Friday, July 21, 2017

Iguanas, Plane Wrecks, and Stingrays - Oh My! [Exumas]

The rest of our afternoons at Staniel Cay were spent jetting around keeping ourselves busy with other island activities. We'd heard about an island of iguanas called Bitter Guana Cay. It was a protected, unhabited spot where you could pull up, hop out, and feed the critters some snacks.



We jumped at the chance and sped off one drizzly morning on the short boat ride to the island. As we pulled up, we saw a few spots moving across the sand, so we grabbed our bag of grapes and hopped off to find a stick.

Instantly they came crawling, dragging themselves through the sand lazily as they started on the hunt for our food.


Some big, some small, but they came lumbering over at their own pace until the beach was covered. We popped some grapes and leftover lettuce on our sticks and started plunging the little spears toward the closest iguanas, trying to keep them at bay as they continued to creep forward.




We fed them until the masses got too many and we were just throwing handfuls of grapes to keep them at bay. Once that began, we quickly ran out of food to give, so we scampered back to the boat and jetted off in search of some snorkeling.

We'd heard about a sunken plane, one in shallow water just off Staniel Cay, so we pulled up near the rocks as instructed and threw out our anchor as we drifted up to the wreck.


Settled in shallow water, the plane is easy to dive and bursting with little fish, even with the water as rough as it was when we visited.





We snorkeled around for some time, hoping to see a nurse shark (which we suddenly and very uncharacteristically were infatuated wth after swimming with them at Compass Cay), but instead were shooed out of the water as a four foot barracuda parked itself nearby and stared us down.

Seeing as I'd just nicked myself on some of the wreckage from the plane and my arm was bleeding, I opted to take no chances and we headed back to the boat and to Thunderball Grotto.


The Grotto was used in the filming of James Bond's 'Thunderball' and 'Never Say Never Again'. After a near death experience the day before when we were pushed away from our boat and the grotto due to a racing current, we were hesitant to return, but adamant to have our experience.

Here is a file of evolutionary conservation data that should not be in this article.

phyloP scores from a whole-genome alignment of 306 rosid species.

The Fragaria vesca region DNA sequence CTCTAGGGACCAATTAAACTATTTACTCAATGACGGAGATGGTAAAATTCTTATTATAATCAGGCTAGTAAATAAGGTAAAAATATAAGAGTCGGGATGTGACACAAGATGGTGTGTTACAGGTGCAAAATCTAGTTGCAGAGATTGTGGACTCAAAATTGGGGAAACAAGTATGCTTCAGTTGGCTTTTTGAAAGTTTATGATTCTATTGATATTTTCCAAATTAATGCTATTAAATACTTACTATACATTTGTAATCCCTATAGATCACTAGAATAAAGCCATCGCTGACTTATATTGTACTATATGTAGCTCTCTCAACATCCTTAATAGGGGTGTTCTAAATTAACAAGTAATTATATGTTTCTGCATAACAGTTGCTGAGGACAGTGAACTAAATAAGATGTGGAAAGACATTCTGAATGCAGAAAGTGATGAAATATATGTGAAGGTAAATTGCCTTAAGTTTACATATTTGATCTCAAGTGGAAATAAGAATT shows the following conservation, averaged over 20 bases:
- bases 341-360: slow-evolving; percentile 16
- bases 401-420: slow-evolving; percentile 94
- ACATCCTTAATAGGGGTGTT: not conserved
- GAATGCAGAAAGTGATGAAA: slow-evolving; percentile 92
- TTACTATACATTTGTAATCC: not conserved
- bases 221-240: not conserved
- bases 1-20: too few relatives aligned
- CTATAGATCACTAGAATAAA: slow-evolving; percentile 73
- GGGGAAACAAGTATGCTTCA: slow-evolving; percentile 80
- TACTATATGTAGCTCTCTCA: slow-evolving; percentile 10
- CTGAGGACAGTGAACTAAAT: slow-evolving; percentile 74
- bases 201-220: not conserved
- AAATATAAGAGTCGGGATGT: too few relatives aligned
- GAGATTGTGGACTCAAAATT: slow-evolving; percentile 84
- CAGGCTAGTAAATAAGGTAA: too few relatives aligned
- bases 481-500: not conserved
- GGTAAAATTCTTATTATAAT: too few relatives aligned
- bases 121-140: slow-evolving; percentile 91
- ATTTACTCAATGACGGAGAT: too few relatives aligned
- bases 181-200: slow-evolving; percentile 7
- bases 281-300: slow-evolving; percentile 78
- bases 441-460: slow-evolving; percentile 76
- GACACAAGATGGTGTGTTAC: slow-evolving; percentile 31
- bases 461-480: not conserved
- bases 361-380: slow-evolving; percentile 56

We dove in ahead of the grotto and let the current push us right in to the entrance, plunging under the low hanging rock to enter the rich, quiet blues of the grotto.




Fish floated back and forth in the strong current, hovering right beneath our feet as we paddled ourselves around the grotto.



Pictures don't to the place justice, because it really was beautiful. There isn't much to do in the grotto, but it was somehow mystical and wonderful nonetheless.


We'd made a pact to be out in fifteen minutes so the boat could pick us up, so before long we were back in open waters and swimming to our vessel.

With a nearly empty tank of gas, we headed back to the island and picked up a few drinks before heading to the beach where I crafted a sandy cupholder for my daiquiri.



We snorkeled through minnows and over sea urchins before catching sight of a stingray.


It was the most gorgeous, graceful, and social creature. Wary to keep our distance, our efforts were quashed as it continued to swim after us.


After several minutes we parted ways and it headed back to it's little fish friend.


We snorkeled a bit longer before heading back to test our hand at paddleboarding.



It proved to be easier than expected, but a bit boring since we had to stick to our shallow cove. Eventually we gave it up in search of the sunset.




After the sun dipped low into the sea, we packed up the golf cart and headed home for dinner our last night, sad to be leaving paradise but eager for a change in menu (unforunately island dining is not particularly varied).

Until we meet again, Staniel Cay.


SHARE:

No comments

Post a Comment

© Farouche Fox. All rights reserved.
Blogger Templates by pipdig